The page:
In congressional testimony, Attorney General Janet Reno said, “These tanks were used to protect FBI agents who were on the front line.” Ah yes, “the Front.” Remember that if you find yourself on the wrong side of a law enforcement perimeter.

Many Americans likened the September 11, 2001 terrorist attacks to the December 7, 1941 Japanese attack on Pearl Harbor. They were both surprise attacks that killed almost 3,000 people. However. our naval base in Hawaii was attacked by the Japanese Empire using almost four hundred military aircraft launched from an armada of almost seventy naval vessels while 9/11 was carried out by nineteen outlaw commandos using four highjacked U.S. commercial airliners as weapons. The site of the destroyed World Trade Center became “Ground Zero,” as in what happened to Hiroshima and Nagasaki. The subsequent boatlift of almost 500,000 people from Manhattan became the American Dunkirk. We are dramatic people.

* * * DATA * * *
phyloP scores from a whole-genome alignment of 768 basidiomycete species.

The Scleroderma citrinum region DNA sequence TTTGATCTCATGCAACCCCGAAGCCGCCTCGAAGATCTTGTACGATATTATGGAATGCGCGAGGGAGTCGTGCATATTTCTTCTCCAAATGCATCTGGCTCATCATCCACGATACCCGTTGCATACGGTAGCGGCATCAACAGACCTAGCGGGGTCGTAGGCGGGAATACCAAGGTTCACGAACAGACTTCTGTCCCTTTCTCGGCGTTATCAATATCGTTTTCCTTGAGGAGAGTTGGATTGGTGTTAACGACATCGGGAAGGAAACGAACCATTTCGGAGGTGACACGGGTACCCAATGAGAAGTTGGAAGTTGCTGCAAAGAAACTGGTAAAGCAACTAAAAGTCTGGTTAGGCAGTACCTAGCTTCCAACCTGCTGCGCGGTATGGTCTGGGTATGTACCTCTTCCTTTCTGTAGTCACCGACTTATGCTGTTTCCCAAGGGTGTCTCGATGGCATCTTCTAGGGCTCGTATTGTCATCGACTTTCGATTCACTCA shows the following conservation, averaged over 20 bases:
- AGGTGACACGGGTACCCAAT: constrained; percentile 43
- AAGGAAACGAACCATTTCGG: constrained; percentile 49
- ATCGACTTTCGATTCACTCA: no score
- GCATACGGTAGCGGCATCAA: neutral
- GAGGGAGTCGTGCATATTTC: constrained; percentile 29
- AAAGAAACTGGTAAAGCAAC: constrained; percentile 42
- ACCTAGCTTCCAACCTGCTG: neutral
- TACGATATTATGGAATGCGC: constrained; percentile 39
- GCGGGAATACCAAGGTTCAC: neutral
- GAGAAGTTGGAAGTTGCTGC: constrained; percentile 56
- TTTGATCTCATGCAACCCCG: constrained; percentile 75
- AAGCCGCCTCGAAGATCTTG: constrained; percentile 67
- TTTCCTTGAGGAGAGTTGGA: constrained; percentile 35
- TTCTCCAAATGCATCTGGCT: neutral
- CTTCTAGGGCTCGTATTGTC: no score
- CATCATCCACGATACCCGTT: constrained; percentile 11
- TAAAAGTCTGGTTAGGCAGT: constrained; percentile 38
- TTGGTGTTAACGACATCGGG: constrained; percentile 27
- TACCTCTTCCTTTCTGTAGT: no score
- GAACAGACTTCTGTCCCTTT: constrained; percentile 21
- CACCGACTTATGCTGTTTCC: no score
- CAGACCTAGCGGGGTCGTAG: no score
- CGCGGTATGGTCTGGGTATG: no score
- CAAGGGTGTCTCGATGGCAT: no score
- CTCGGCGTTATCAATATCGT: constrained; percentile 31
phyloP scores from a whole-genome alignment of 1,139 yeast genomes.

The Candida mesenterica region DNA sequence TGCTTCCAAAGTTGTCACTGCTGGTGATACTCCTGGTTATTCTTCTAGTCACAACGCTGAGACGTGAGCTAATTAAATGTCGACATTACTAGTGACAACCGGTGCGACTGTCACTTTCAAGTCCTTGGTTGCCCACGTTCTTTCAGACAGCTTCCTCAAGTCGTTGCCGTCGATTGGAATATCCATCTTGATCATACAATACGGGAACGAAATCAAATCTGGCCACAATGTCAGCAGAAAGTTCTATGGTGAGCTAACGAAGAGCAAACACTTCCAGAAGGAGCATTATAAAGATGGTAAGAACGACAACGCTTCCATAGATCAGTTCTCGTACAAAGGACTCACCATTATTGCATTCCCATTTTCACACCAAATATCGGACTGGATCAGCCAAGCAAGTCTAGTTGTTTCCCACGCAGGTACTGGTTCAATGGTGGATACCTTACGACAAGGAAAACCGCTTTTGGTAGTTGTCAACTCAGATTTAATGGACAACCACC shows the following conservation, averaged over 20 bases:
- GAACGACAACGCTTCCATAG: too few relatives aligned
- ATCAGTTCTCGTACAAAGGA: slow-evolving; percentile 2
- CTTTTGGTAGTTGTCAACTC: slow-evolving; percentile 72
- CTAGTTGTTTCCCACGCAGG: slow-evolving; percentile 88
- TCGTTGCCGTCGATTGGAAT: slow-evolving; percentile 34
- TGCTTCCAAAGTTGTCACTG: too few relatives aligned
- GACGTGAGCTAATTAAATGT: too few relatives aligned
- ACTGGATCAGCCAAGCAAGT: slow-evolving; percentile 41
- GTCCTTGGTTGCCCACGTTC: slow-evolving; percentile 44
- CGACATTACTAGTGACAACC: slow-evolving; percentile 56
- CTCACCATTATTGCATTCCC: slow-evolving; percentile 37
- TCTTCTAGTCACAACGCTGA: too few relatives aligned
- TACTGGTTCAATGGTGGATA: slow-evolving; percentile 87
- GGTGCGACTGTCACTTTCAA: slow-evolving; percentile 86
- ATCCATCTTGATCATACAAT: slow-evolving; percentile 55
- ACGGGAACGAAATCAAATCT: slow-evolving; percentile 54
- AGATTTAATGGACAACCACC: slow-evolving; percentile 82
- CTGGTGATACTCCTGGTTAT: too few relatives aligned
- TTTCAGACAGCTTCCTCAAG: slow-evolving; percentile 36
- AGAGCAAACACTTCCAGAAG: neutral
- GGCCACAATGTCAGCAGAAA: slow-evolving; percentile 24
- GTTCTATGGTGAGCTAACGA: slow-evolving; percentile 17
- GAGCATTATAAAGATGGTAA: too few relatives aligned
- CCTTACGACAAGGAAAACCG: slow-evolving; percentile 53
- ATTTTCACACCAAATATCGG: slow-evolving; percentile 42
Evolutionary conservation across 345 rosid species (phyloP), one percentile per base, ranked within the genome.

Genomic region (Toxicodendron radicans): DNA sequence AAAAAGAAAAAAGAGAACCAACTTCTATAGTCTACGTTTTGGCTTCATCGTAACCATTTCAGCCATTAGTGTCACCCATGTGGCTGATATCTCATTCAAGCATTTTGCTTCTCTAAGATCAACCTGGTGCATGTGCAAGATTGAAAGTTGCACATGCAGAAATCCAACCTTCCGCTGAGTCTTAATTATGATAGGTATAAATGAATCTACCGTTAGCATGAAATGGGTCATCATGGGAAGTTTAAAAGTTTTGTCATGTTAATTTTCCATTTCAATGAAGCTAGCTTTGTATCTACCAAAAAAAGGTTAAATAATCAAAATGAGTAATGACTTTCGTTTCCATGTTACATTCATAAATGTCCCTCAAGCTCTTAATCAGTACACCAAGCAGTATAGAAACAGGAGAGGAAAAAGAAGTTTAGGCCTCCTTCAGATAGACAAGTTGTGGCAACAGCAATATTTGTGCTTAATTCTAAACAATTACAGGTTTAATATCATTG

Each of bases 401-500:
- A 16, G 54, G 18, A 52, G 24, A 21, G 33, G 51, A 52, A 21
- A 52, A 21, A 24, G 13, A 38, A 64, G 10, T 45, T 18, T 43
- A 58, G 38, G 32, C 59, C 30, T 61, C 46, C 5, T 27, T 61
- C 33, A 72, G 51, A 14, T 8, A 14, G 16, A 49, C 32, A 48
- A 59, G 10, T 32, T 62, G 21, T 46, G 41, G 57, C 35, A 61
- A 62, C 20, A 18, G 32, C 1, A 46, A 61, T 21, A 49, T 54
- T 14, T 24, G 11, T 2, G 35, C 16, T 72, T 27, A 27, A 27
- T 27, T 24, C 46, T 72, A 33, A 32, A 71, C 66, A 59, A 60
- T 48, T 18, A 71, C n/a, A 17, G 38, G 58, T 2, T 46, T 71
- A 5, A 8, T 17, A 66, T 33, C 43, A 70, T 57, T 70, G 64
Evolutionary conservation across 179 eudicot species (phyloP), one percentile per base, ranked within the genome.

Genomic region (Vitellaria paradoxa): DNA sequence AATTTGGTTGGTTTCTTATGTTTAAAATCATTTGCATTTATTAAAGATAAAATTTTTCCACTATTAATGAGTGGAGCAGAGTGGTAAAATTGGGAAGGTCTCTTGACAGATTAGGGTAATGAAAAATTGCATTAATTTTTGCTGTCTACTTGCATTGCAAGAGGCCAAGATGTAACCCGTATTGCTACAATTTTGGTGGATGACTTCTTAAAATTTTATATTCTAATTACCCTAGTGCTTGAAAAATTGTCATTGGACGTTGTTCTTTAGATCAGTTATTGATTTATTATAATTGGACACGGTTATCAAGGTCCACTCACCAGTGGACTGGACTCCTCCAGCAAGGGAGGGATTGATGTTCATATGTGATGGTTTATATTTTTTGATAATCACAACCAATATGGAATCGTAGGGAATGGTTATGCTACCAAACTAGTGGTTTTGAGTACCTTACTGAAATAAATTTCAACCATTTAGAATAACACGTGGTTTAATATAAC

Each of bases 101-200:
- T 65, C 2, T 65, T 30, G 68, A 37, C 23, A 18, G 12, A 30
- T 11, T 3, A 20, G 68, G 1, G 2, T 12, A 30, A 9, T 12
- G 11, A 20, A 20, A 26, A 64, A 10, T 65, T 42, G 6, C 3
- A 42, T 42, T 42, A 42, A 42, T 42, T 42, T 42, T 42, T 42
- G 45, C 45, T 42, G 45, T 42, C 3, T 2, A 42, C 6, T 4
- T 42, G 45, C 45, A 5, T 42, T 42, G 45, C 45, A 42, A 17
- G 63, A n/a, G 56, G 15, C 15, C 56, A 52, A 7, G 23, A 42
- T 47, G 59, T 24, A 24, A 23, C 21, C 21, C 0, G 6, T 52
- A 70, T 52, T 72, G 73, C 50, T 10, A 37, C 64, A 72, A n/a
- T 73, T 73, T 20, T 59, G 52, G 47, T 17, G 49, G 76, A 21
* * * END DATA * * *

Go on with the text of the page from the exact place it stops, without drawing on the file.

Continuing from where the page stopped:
In a discussion with Pink Floyd’s Roger Waters about America’s ongoing support for the nightmare in Ukraine, CNN’s Michael Smerconish invoked World War II. “What about our role as liberators?” he asked.

“You have no role as liberators,” Waters replied.

But that’s not going to stop the empire. It’s great at pretending. I hypothesize that at a certain level, Americans needed 9/11. We got to relive some of the greatest hits of World War II all in one day! And then we got to send our young men to land on the metaphorical beaches of Normandy. The empire has shown a similar excitement over Russia’s war in Ukraine, flirting with the possibility of an outright nuclear exchange.

We’re always looking for “beaches” for our soldiers. Pray to whatever god you’ve got they don’t land at your door.

About John Weeks

John focuses on the application of “Corporate Agent Theory” to the State. He argues that, despite their lack of phenomenal consciousness, states have their own beliefs, desires and intentions. Above all, states desire war.